|Course Dates||Meeting Times||Status||Instructor(s)||CRN||Registration|
|June 29, 2020 - July 29, 20206/29 - 7/29||Online||Waitlisted||Christopher Carr||11435|
|June 29, 2020 - July 29, 20206/29 - 7/29||Online||Waitlisted||Minta Zlomke||11358|
|June 29, 2020 - July 29, 20206/29 - 7/29||Online||Waitlisted||Christopher Carr||11356|
|July 06, 2020 - August 05, 20207/06 - 8/05||Online||Waitlisted||Nicholas Kahn||11613|
|July 06, 2020 - August 05, 20207/06 - 8/05||Online||Waitlisted||Robert Ward||11496|
|July 06, 2020 - August 05, 20207/06 - 8/05||Online||Waitlisted||Minta Zlomke||11362|
|July 06, 2020 - August 05, 20207/06 - 8/05||Online||Waitlisted||Nicholas Kahn||11357|
|July 06, 2020 - August 05, 20207/06 - 8/05||Online||Waitlisted||Molly Rice||11252|
|July 06, 2020 - August 05, 20207/06 - 8/05||Online||Waitlisted||Molly Rice||10958|
The first half of this course offers students the chance to think carefully about writing narrative and argumentative prose. Thus, you begin the course thinking carefully about what ideas and arguments matter to you and why, while writing in a form that resists conventional structures. The second half of the course focuses on college-level academic writing: making a debatable claim and defending that claim through careful reasoning using primary and secondary sources. The challenge here is to write with clear evidence, effective organization, clarity and cohesion, and incisive revision to develop an engaging and well-supported academic essay. Gaining fluency in these modes will prepare you well for writing at the college level and even for the job world beyond.
Thus, the online course will enable students to:
-Develop a clearer, more confident, more academic approach to writing
-Arrive at an understanding of what it means to write well and why that matters
-Develop their academic essays—and their understanding of college writing—through every stage of the writing and revision process
-Develop critical reading skills through the study of cultural and literary texts and sample essays
-Become well-versed in university-level discourse through group discussion, peer review, and revision processes required of college writers
You will need:
- A computer with reliable, high-speed internet connection | Note: Mobile devices (smart phones, tablets) are also supported, but may be less than optimal for some required assignments. We recommend using these as supplemental access points in addition to your computer. We also recommend downloading the Canvas Mobile App for iOS or Android devices for the best experience on mobile devices.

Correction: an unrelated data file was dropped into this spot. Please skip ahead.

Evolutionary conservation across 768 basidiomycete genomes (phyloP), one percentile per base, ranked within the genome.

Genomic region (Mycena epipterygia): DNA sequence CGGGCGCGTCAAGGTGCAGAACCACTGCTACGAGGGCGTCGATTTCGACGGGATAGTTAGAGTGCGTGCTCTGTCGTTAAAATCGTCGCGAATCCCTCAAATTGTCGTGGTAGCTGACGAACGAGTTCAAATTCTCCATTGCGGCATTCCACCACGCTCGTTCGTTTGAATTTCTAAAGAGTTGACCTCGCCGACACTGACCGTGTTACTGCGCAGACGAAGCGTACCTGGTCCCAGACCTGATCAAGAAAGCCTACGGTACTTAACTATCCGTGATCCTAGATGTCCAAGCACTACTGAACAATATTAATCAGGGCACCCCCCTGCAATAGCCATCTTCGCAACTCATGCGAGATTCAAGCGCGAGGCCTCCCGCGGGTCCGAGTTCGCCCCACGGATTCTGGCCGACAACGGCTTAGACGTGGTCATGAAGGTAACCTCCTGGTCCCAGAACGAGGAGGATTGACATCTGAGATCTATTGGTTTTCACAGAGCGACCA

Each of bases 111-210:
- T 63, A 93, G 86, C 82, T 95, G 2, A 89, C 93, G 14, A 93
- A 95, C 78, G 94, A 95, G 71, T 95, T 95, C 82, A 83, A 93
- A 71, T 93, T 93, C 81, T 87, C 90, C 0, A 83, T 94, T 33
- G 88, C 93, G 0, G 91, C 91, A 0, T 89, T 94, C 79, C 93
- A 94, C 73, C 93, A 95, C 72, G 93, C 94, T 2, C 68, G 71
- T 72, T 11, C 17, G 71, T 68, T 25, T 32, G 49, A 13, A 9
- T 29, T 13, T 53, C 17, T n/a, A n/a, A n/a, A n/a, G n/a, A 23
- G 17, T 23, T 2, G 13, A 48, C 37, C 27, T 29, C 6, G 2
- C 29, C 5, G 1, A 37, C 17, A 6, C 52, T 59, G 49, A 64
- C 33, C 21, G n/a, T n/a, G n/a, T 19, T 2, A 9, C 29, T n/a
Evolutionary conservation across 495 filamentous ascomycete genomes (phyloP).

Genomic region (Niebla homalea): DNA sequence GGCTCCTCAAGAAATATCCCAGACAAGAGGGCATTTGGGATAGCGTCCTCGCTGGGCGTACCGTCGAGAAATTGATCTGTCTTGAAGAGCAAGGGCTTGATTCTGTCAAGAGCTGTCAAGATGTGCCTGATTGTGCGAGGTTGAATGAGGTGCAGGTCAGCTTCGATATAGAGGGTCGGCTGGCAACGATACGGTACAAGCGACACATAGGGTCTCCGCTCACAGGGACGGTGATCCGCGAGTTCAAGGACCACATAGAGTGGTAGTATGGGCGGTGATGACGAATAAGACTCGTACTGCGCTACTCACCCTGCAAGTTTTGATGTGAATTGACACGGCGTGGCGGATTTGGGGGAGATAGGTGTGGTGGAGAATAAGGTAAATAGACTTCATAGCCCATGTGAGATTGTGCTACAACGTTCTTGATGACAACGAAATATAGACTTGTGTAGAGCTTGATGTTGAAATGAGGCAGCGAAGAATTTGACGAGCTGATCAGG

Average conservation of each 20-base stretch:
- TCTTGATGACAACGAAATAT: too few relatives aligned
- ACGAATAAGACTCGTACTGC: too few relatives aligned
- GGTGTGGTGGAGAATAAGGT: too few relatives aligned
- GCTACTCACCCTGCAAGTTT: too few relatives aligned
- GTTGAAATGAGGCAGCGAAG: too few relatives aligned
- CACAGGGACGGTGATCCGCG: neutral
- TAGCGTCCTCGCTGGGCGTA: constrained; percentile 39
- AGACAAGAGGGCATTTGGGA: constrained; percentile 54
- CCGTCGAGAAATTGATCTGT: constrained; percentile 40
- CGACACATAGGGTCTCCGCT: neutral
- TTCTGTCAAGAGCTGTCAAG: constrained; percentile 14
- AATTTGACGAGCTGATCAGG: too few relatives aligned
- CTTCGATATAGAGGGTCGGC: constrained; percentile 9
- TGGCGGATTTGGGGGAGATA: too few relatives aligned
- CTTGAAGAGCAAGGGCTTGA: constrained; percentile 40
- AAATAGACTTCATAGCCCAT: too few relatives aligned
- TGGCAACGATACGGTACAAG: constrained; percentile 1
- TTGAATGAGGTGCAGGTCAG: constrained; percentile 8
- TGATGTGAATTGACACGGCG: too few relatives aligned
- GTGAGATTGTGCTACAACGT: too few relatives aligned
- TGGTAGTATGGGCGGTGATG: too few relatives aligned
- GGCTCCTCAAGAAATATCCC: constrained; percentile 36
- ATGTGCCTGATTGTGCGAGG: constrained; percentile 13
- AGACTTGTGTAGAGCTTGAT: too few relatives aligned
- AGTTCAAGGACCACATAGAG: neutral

- Up-to-date Internet browser supported by Canvas, Brown's learning management system
- Headphones, earbuds or speakers
- Webcam and microphone
- Adobe Flash Player browser plugin (Course elements may require Flash and will not work on an iPad.)
- Word Processing application to save and open Microsoft Office formats (.doc,.docx, .xls, .xlsx, .ppt, .pptx)
Although we will tackle narrative prose first, we will hit the ground running with academic essays immediately after. In order to be prepared to write an academic essay, it is recommended that you select a primary text to analyze by the first week of class. Below is a list of “texts” from which you can choose your primary text for the academic essay. You might want to acquire and review your selected text now, but this is not required. I have included links to the materials for your convenience, but they also are available elsewhere, possibly including from your local library.
Please also note that once the course opens, you will have access to the films for free, streaming through the Brown University Library Electronic Reserves, should you wish to select those options.
Instructors vary by section to maintain small, writing workshop-style class sizes.
Supplementary Materials Update:
An '*' indicates that a text may be more accessible or less time-intensive than others on the list, in case you are balancing English-language or time-availability challenges.
Warning: Some of the following selections contain mature content: strong language, adult themes. Please contact your instructor if you need assistance in choosing a text that is comfortable for you.
The Curious Incident of the Dog in the Night-Time by Mark Haddon
The Great Gatsby by F. Scott Fitzgerald*
Song of Solomon by Toni Morrison
The Flick by Annie Baker*
Top Dog/ Underdog by Suzan-Lori Parks*
The Wolves by Sarah DeLappe*
HIR by Taylor Mac*
Ghost World by Daniel Clowes*
Maus I and II by Art Spiegelman
Persepolis: The Story of a Childhood by Marjane Satrapi*
Visual Texts (Movies)
The Great Gatsby*
Get Out, directed by Jordan Peele*
The Wire (Season 1), created by David Simon (NOTE: adult themes, some nudity and language)
Black-ish (Season 1), created by Kenya Barris
“Things You Should Know” by AM Homes, in her anthology Things You Should Know*
“The Yellow Wallpaper” by Charlotte Perkins Gilman* https://www.gutenberg.org/files/1952/1952-h/1952-h.htm
Story-Based Video Games
Journey by thatgamecompany
[email protected] Online
Non-credit, seminar-style courses in the liberal arts and sciences, taught fully online to students worldwide. For students completing grades 9-12 by June 2020.Visit Program Page Information Sessions Learn How to Apply